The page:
In the U.S. Army, any event that threatens combat readiness and the ability to project power can and should be considered a risk factor. As an Army Officer, managing risk was inherent to my role and the responsibilities I was entrusted with. Planning military operations in conflict-zones was a disciplined exercise in leveraging the Army’s risk management methodology that begins with mapping out all legitimate and perceived threats that could negatively impact the mission. In other words having exhaustive awareness of the threats we could potentially encounter was foundationally essential. Executing these same operations to reduce risk exposure was a combination of controls that included relentless training, leveraging advanced technologies, and superior weapon systems. It was still mostly science but there was also an element of art required to adapt to the one element we had no control over – the enemy.

As an Intelligence Officer, planning sensitive operations and managing risk were no less rigorous. Arguably in execution, the number of elements that became dynamic expanded significantly given the nature of our work, creating a broader definition for how we treated and understood the enemy and related threats. I found myself again managing risk through an adaptive model that acknowledged the diversity of circumstance and the associated variables of the situation. More specifically it meant that I had to adopt a much broader understanding of the totality of potential risk factors that could impede our chances for success. Again, having absolute awareness of the risk factors was foundational for determining what controls I could proactively implement to reduce the likelihood of my negative exposure to them.

Now as a business leader, I’ve changed uniforms, focus on different objectives – a new mission – but remain universally responsible for managing risk. Any event that threatens our ability to meet our revenue targets and related goals tied to increasing our customer base, achieving high rates of customer satisfaction, and driving innovation are considered risk factors. My stakeholders are different but the threats I face are at scale not unlike any organization that lives in a digitally connected world. My risk management process has also not changed, nor should it. I have something to protect – my business objectives – so I must have absolute confidence in my awareness of the risk environment.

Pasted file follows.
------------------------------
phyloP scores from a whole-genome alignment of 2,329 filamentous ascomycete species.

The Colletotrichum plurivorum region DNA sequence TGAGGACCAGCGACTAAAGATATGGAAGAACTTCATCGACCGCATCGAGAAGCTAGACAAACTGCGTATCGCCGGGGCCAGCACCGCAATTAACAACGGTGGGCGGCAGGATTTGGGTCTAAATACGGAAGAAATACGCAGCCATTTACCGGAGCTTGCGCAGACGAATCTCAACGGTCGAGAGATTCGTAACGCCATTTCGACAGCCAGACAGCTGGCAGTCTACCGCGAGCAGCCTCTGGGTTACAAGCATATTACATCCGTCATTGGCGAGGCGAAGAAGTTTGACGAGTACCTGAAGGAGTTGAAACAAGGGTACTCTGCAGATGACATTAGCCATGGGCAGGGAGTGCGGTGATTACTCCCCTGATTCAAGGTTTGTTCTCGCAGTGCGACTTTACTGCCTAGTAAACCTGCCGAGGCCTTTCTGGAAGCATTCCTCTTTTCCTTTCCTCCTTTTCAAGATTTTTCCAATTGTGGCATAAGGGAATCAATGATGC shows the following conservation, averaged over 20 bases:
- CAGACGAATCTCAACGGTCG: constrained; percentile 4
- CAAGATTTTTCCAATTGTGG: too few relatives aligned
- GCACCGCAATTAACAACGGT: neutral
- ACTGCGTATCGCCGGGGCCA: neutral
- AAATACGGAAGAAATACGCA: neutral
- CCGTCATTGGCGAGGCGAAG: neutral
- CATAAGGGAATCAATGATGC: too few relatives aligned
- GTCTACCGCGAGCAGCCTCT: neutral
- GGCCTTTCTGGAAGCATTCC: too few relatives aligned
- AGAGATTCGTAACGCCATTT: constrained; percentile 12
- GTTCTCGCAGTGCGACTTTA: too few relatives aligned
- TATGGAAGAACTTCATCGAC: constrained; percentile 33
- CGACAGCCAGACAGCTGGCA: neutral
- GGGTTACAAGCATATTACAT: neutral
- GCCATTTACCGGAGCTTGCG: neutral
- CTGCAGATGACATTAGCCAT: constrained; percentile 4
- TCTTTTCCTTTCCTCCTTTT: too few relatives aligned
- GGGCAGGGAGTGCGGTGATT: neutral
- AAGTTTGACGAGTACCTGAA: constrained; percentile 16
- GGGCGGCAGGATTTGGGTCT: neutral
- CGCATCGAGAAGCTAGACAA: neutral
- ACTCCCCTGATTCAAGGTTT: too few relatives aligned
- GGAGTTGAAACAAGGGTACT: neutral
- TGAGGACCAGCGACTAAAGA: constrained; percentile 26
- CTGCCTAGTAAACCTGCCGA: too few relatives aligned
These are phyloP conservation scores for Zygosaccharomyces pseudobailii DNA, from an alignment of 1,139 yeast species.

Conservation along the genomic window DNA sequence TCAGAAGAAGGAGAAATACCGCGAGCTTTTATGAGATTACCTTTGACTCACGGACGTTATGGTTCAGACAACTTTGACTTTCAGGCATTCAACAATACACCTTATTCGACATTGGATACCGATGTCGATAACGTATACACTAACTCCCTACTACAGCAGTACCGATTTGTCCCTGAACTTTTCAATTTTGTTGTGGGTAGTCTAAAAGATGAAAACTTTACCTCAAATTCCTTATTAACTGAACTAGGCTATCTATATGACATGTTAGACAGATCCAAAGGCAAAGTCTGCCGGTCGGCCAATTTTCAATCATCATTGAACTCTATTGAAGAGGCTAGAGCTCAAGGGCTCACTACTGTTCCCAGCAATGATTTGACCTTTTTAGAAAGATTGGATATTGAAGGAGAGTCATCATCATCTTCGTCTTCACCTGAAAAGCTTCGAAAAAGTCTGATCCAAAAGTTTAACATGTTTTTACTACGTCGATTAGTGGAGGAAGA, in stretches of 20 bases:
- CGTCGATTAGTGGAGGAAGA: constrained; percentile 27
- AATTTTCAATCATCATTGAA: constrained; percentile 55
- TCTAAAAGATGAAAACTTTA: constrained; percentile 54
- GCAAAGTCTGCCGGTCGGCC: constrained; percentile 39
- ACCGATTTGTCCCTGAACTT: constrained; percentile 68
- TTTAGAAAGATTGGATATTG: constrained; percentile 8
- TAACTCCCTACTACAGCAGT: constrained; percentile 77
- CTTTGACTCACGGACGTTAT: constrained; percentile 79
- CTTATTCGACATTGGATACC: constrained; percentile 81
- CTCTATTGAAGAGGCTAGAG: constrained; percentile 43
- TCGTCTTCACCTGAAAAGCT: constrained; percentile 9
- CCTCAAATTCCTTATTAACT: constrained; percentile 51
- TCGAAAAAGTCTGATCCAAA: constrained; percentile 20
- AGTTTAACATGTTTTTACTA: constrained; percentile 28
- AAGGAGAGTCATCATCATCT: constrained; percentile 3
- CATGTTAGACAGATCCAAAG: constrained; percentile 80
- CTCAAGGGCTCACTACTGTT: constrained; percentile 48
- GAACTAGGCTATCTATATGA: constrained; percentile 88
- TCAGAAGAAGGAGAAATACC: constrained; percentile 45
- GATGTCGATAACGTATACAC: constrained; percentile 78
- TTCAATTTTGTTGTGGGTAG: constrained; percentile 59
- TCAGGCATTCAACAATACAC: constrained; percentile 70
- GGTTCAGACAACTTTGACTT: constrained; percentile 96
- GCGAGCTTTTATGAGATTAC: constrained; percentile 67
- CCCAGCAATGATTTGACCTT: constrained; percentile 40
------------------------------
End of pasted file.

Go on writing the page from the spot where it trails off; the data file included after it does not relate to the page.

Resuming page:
In order to recognize, understand, and evaluate the significance of risks, we need to bound our assessment of the risk environment to whatever is worth protecting. This is not only a cost problem; we are protecting the value of the organization. It has to be measurable, focused on how we are impacted when exposed to threats seeking to exploit potential vulnerabilities.  Effective Risk management is not a binary problem, either. It must be a continuous and adaptive model that respects the ruthless nature of the threat environment that is no less sophisticated or mature.

Cyber risk management is no different, and yet as security teams we find ourselves investing in a litany – 65 technologies in the average security stack – of solutions without first and comprehensively understanding what we’re actually protecting and why it should matter.  To be sure, a tuned stack is essential to scale and support both the volume and velocity of data flow across the cyber environment and to protect a borderless and exploitable attack surface.

Cybersecurity has graduated to a top line business concern and in so doing must adopt a new paradigm that moves beyond simply protecting the environment to proactively managing the risks that impact the business – with measurable, data-driven confidence. Providing security value begins with determining what is of value to the organization to comprehensively understand what is at risk.

For more information on how Pellonium can support your cyber enterprise risk management efforts, please contact us at